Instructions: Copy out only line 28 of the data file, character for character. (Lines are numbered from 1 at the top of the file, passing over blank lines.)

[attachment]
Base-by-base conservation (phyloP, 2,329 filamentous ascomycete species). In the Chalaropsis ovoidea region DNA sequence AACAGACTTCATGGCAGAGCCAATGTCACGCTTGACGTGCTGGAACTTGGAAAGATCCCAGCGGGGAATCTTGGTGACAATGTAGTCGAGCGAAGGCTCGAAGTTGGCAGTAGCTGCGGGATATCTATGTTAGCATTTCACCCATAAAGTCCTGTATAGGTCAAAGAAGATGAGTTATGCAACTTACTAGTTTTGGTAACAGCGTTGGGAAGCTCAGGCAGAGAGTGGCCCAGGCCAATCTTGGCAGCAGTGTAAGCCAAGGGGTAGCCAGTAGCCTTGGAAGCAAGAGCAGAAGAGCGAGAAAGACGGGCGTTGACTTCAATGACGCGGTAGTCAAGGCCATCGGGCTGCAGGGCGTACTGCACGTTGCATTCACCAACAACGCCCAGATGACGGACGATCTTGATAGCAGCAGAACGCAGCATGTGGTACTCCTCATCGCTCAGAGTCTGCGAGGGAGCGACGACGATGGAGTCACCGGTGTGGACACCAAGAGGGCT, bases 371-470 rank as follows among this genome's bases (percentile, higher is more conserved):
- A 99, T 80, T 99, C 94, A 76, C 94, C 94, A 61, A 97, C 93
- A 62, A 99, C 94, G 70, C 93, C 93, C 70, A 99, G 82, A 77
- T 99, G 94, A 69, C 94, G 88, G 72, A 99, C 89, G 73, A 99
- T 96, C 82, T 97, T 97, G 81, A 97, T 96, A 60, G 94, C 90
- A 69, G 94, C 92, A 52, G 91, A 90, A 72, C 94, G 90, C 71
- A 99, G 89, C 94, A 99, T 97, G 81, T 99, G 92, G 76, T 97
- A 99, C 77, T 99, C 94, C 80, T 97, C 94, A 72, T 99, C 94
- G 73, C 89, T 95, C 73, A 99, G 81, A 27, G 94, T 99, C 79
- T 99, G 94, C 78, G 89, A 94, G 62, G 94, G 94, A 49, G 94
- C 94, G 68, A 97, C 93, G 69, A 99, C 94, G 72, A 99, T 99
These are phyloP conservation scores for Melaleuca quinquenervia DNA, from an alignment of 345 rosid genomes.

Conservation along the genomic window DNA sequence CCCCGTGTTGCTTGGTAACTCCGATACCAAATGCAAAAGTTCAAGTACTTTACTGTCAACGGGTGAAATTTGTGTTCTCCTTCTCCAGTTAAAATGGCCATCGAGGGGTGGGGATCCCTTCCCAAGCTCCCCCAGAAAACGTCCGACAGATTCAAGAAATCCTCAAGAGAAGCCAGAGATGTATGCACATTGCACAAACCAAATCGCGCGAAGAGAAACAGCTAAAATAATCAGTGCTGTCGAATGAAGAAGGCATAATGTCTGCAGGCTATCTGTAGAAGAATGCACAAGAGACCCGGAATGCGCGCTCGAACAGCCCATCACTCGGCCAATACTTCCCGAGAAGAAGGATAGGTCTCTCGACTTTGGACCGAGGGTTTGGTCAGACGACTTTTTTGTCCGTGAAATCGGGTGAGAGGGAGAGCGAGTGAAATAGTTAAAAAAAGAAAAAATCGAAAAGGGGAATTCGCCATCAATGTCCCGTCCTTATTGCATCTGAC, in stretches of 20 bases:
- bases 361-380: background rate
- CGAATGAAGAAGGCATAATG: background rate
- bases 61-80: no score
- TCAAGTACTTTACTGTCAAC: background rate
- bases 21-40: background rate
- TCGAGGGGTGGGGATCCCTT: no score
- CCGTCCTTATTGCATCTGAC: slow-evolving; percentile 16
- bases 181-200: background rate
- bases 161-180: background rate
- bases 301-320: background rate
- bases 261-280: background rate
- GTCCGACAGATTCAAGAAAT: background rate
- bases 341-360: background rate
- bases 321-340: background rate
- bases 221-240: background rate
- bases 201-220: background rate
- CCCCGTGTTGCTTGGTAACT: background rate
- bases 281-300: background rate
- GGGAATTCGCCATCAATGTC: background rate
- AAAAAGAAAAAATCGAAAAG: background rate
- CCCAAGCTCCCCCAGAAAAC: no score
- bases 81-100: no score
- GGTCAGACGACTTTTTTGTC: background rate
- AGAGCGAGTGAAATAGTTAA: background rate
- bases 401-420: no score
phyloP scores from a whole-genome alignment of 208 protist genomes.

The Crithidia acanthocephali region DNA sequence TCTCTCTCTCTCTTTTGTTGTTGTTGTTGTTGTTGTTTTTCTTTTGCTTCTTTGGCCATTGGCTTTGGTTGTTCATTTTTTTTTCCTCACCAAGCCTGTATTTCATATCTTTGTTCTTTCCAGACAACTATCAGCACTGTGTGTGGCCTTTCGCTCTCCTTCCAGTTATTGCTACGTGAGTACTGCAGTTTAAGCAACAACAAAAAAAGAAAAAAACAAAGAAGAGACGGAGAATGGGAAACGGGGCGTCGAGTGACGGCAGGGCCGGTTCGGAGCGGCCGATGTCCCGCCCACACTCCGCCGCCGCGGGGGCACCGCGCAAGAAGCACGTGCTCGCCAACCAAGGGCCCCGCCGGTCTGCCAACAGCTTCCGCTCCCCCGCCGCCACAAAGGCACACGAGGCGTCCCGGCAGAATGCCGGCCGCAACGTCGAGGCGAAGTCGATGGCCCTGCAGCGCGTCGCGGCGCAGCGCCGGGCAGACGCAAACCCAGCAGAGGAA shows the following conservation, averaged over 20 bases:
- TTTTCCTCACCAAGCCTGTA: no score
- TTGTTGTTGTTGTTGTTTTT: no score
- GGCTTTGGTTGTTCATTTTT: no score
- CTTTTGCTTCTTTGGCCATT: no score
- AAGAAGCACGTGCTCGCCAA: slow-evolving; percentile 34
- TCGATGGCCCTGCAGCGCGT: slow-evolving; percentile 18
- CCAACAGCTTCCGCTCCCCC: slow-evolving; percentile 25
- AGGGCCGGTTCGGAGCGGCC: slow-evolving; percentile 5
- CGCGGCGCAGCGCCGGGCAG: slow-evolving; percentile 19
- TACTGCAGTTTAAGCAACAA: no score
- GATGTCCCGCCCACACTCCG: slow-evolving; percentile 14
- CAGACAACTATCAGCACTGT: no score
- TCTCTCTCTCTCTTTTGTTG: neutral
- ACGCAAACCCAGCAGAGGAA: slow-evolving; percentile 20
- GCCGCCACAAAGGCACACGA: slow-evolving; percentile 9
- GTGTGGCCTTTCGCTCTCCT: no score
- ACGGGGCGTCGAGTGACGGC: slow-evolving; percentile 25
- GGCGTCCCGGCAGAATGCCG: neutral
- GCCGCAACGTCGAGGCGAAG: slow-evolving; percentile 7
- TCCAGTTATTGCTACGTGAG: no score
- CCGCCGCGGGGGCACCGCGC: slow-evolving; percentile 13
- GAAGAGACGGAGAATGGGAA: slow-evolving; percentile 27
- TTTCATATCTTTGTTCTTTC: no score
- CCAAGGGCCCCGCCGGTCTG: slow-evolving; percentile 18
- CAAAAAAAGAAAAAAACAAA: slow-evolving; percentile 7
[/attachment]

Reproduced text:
- bases 221-240: background rate